Art.—XLV. An Arrangement for quieting the Flow of a Stream of Disturbed Water.
[Read before the Philosophical Institute of Canterbury, 6th September, 1916; received by Editors, 30th December, 1916; issued separately, 10th December, 1917]
In order to measure with reasonable accuracy the discharge of water over a notch or weir it is necessary to first destroy the waves and eddies present in the stream—in fact, to approximate as closely as possible the conditions of stream-line flow. In practice the following methods have been adopted:—
(1.) The use of a pond above the notch.
(2.) The use of deflector plates.
(3.) The use of perforated plates.
(4.) The use of wire-gauze screens.
The use of a pond above the notch is an efficient and simple method of dealing with the discharge of small streams. The pond is easily constructed; the water is brought nearly to rest and eddies are damped out. It is, however, ineffective in windy weather, and evidently cannot be adopted for flows of any magnitude, nor in the laboratory.
Deflector plates reduce surface-disturbances, but the presence of the plates gives rise to a new series of eddies (fig. 1). For this reason deflector plates are often combined with the perforated plates or wire-gauze screens
With perforated plates the dead-water behind the unperforated portion of the plate gives rise to eddies; surface-disturbance also occurs owing to the drop of a number of small streams (fig 2).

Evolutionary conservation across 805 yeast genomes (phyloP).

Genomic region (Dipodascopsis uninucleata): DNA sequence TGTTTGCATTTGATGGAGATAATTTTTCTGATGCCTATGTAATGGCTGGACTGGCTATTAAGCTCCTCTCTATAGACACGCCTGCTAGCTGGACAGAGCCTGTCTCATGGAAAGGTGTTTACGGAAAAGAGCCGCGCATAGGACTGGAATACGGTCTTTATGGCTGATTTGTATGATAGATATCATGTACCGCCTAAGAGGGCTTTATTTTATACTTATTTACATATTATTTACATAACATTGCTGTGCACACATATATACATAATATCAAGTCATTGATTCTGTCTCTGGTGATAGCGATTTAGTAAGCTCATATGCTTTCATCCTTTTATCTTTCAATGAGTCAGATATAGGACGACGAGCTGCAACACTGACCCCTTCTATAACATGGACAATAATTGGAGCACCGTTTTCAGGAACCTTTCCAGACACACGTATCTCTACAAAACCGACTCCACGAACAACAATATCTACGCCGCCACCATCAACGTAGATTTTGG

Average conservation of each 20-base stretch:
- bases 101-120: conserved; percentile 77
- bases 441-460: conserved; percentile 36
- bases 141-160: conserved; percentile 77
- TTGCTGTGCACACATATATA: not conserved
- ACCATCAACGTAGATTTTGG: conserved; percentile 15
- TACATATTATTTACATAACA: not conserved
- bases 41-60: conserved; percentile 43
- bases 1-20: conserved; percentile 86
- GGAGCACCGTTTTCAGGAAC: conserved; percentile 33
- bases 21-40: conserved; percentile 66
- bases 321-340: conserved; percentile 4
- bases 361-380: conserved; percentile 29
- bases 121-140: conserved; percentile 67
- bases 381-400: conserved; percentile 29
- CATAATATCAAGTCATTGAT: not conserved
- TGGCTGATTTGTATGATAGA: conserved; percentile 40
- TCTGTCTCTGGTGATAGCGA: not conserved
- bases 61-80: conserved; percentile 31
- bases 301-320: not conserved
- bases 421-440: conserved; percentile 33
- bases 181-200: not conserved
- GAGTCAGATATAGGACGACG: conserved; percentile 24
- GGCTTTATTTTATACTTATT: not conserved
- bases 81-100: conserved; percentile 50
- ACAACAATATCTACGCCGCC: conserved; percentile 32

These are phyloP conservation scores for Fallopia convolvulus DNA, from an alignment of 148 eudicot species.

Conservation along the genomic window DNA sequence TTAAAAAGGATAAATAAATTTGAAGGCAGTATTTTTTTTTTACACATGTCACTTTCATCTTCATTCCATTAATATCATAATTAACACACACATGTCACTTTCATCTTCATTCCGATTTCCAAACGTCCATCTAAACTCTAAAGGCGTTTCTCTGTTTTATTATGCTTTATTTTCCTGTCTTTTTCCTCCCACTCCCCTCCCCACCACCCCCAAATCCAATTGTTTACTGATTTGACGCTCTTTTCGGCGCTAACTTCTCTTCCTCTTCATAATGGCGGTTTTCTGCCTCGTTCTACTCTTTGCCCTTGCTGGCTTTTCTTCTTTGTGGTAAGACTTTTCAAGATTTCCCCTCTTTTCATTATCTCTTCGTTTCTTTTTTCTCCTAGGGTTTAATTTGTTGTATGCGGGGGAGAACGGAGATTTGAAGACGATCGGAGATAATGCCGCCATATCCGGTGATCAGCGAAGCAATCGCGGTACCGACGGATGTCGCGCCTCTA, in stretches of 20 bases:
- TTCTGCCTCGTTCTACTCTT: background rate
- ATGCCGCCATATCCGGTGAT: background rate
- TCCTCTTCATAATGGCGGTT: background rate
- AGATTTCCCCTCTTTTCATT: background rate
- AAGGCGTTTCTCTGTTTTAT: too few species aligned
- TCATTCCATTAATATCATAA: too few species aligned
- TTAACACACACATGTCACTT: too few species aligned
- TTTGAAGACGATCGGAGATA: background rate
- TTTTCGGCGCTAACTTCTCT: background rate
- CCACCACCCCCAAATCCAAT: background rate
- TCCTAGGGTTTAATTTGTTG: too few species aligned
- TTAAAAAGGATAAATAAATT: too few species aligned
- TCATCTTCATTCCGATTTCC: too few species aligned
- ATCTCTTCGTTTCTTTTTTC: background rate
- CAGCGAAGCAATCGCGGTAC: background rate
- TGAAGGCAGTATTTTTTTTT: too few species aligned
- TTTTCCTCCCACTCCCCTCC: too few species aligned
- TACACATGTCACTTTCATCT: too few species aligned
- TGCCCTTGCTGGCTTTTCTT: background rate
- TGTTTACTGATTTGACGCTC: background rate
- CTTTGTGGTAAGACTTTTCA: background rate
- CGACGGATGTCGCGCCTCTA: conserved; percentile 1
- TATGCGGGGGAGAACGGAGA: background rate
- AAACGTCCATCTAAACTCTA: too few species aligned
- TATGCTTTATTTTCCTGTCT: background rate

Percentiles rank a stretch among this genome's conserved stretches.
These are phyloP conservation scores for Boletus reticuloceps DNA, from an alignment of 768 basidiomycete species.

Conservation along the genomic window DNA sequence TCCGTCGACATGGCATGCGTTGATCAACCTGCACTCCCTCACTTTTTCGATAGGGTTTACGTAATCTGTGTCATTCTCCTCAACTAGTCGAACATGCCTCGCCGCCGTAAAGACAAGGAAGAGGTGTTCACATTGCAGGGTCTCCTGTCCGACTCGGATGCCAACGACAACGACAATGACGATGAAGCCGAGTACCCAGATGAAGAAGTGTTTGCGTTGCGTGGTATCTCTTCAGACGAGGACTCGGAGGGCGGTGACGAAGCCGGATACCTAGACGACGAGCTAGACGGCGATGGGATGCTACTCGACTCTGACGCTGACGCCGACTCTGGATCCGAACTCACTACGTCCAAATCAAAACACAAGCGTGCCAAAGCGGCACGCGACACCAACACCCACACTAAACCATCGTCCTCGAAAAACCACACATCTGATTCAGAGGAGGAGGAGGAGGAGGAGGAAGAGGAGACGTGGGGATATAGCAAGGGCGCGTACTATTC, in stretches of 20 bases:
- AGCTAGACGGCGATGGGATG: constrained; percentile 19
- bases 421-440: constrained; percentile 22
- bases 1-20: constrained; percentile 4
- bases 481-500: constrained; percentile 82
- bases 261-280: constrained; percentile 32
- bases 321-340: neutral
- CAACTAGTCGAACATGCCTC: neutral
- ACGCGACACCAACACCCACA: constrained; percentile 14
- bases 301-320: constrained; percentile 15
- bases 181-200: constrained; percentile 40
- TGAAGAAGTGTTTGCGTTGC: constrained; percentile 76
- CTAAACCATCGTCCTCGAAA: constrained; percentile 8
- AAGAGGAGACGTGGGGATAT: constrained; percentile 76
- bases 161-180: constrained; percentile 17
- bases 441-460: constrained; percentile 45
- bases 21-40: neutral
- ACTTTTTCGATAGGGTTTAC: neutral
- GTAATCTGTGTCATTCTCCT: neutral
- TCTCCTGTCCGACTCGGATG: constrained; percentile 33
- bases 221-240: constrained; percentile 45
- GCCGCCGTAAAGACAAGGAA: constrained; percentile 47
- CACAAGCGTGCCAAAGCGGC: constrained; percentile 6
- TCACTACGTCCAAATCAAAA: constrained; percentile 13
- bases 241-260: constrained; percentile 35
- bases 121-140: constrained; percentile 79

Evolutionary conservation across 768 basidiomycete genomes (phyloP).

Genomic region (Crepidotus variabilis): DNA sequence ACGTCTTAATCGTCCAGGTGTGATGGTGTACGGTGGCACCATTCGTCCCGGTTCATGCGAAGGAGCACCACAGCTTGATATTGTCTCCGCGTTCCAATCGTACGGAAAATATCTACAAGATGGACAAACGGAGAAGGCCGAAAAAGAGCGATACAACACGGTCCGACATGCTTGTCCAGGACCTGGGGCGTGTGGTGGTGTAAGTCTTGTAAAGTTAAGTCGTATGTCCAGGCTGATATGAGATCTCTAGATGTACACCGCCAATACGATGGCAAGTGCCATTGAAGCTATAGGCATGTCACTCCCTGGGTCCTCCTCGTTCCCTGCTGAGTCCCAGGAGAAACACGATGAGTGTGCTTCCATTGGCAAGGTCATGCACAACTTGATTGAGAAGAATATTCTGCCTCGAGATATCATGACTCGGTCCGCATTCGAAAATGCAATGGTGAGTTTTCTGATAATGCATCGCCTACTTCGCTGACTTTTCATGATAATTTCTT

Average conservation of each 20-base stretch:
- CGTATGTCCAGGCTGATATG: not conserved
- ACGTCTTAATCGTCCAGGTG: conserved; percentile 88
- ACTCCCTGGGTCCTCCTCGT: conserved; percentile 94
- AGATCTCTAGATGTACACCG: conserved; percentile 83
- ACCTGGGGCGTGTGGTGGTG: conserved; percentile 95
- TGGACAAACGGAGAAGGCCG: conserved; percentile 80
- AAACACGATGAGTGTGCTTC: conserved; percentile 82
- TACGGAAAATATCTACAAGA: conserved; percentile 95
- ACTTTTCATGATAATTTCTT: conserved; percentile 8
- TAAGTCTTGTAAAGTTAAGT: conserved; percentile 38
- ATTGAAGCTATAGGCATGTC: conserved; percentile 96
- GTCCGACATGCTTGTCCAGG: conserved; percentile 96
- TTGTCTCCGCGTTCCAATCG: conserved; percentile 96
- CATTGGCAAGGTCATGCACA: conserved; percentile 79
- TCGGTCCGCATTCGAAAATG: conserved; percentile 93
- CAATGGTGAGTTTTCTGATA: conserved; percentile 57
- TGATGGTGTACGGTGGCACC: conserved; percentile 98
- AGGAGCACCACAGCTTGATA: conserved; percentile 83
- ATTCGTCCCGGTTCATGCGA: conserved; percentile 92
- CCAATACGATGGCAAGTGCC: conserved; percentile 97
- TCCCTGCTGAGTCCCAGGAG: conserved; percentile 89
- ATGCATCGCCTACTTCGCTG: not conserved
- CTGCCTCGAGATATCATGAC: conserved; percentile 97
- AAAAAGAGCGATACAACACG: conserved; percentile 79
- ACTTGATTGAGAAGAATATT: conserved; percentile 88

These disturbances are smaller in the case of wire-gauze screens, which, however, are difficult to keep in a sufficiently clean condition to permit of the necessary freedom of flow.
None of these methods being sufficiently effective to quiet the flow to the degree required for some experiments on surface friction, the author devised the following arrangement:—
After being roughly quieted by ordinary methods, the water is passed through a vertical screen (fig. 3) consisting of bars of fish-shaped section, the up-stream end of each being convex and one-third of the total length, the down-stream end being concave and terminating in a knife-edge. There
is thus no dead-water, and the formation of eddies from this source is prevented, whilst eddies previously existent are destroyed by the water being streamed through cross-sections which first gradually decrease and then gradually increase.
One such screen has proved sufficient for the author's purposes, but in some cases it is possible that the addition of a second screen at right angles to the first might be desirable.